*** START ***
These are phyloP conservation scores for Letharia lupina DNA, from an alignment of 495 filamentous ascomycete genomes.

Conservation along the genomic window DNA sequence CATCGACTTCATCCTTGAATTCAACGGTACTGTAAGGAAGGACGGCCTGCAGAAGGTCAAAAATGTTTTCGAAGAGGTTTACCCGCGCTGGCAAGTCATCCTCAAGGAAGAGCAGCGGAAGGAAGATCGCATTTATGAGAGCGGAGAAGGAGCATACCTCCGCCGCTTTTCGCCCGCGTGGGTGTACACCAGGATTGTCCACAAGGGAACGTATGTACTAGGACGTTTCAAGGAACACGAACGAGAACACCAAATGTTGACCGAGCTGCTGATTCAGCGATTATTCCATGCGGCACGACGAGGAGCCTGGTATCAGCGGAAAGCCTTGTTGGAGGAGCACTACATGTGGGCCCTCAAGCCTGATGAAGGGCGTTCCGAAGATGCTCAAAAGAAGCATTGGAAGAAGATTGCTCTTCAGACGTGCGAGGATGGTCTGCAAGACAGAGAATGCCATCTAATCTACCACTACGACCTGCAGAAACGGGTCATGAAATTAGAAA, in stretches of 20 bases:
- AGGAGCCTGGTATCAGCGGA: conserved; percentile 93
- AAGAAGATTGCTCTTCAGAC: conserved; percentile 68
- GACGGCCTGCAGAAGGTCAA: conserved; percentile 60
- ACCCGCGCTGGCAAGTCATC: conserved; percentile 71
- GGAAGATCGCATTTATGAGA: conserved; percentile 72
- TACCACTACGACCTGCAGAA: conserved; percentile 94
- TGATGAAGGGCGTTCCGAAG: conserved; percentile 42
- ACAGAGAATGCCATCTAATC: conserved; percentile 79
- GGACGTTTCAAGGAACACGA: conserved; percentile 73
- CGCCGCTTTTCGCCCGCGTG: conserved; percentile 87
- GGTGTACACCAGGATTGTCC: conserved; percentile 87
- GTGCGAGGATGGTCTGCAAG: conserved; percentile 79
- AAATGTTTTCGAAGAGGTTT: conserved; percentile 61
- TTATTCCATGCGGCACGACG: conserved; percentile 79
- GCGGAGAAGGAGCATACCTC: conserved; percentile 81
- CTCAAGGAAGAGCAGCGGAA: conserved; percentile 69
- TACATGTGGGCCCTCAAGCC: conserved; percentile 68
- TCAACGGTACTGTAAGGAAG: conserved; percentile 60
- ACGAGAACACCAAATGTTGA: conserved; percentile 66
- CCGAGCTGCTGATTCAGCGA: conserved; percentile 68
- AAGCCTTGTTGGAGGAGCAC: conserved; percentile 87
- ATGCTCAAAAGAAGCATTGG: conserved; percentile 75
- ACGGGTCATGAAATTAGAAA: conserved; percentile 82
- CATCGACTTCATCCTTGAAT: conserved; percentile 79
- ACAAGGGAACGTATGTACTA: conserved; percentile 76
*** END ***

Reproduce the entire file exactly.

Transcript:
These are phyloP conservation scores for Letharia lupina DNA, from an alignment of 495 filamentous ascomycete genomes.

Conservation along the genomic window DNA sequence CATCGACTTCATCCTTGAATTCAACGGTACTGTAAGGAAGGACGGCCTGCAGAAGGTCAAAAATGTTTTCGAAGAGGTTTACCCGCGCTGGCAAGTCATCCTCAAGGAAGAGCAGCGGAAGGAAGATCGCATTTATGAGAGCGGAGAAGGAGCATACCTCCGCCGCTTTTCGCCCGCGTGGGTGTACACCAGGATTGTCCACAAGGGAACGTATGTACTAGGACGTTTCAAGGAACACGAACGAGAACACCAAATGTTGACCGAGCTGCTGATTCAGCGATTATTCCATGCGGCACGACGAGGAGCCTGGTATCAGCGGAAAGCCTTGTTGGAGGAGCACTACATGTGGGCCCTCAAGCCTGATGAAGGGCGTTCCGAAGATGCTCAAAAGAAGCATTGGAAGAAGATTGCTCTTCAGACGTGCGAGGATGGTCTGCAAGACAGAGAATGCCATCTAATCTACCACTACGACCTGCAGAAACGGGTCATGAAATTAGAAA, in stretches of 20 bases:
- AGGAGCCTGGTATCAGCGGA: conserved; percentile 93
- AAGAAGATTGCTCTTCAGAC: conserved; percentile 68
- GACGGCCTGCAGAAGGTCAA: conserved; percentile 60
- ACCCGCGCTGGCAAGTCATC: conserved; percentile 71
- GGAAGATCGCATTTATGAGA: conserved; percentile 72
- TACCACTACGACCTGCAGAA: conserved; percentile 94
- TGATGAAGGGCGTTCCGAAG: conserved; percentile 42
- ACAGAGAATGCCATCTAATC: conserved; percentile 79
- GGACGTTTCAAGGAACACGA: conserved; percentile 73
- CGCCGCTTTTCGCCCGCGTG: conserved; percentile 87
- GGTGTACACCAGGATTGTCC: conserved; percentile 87
- GTGCGAGGATGGTCTGCAAG: conserved; percentile 79
- AAATGTTTTCGAAGAGGTTT: conserved; percentile 61
- TTATTCCATGCGGCACGACG: conserved; percentile 79
- GCGGAGAAGGAGCATACCTC: conserved; percentile 81
- CTCAAGGAAGAGCAGCGGAA: conserved; percentile 69
- TACATGTGGGCCCTCAAGCC: conserved; percentile 68
- TCAACGGTACTGTAAGGAAG: conserved; percentile 60
- ACGAGAACACCAAATGTTGA: conserved; percentile 66
- CCGAGCTGCTGATTCAGCGA: conserved; percentile 68
- AAGCCTTGTTGGAGGAGCAC: conserved; percentile 87
- ATGCTCAAAAGAAGCATTGG: conserved; percentile 75
- ACGGGTCATGAAATTAGAAA: conserved; percentile 82
- CATCGACTTCATCCTTGAAT: conserved; percentile 79
- ACAAGGGAACGTATGTACTA: conserved; percentile 76